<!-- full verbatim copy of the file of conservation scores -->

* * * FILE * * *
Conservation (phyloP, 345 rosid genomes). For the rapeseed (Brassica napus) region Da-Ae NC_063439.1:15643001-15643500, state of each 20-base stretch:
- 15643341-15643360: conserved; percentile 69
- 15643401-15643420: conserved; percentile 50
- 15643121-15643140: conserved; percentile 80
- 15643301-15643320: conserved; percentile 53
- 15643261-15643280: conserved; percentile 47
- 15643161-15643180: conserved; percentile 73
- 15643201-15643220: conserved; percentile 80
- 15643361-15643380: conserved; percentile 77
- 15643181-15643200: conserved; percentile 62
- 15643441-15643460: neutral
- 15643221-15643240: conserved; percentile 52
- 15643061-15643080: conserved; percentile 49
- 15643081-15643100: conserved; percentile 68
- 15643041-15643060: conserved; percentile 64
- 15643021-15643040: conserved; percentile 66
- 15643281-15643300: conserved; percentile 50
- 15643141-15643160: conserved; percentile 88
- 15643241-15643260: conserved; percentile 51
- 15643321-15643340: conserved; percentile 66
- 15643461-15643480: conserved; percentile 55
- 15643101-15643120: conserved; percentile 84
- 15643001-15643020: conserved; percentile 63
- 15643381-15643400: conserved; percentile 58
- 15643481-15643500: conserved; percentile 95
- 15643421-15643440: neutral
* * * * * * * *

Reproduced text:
Conservation (phyloP, 345 rosid genomes). For the rapeseed (Brassica napus) region Da-Ae NC_063439.1:15643001-15643500, state of each 20-base stretch:
- 15643341-15643360: conserved; percentile 69
- 15643401-15643420: conserved; percentile 50
- 15643121-15643140: conserved; percentile 80
- 15643301-15643320: conserved; percentile 53
- 15643261-15643280: conserved; percentile 47
- 15643161-15643180: conserved; percentile 73
- 15643201-15643220: conserved; percentile 80
- 15643361-15643380: conserved; percentile 77
- 15643181-15643200: conserved; percentile 62
- 15643441-15643460: neutral
- 15643221-15643240: conserved; percentile 52
- 15643061-15643080: conserved; percentile 49
- 15643081-15643100: conserved; percentile 68
- 15643041-15643060: conserved; percentile 64
- 15643021-15643040: conserved; percentile 66
- 15643281-15643300: conserved; percentile 50
- 15643141-15643160: conserved; percentile 88
- 15643241-15643260: conserved; percentile 51
- 15643321-15643340: conserved; percentile 66
- 15643461-15643480: conserved; percentile 55
- 15643101-15643120: conserved; percentile 84
- 15643001-15643020: conserved; percentile 63
- 15643381-15643400: conserved; percentile 58
- 15643481-15643500: conserved; percentile 95
- 15643421-15643440: neutral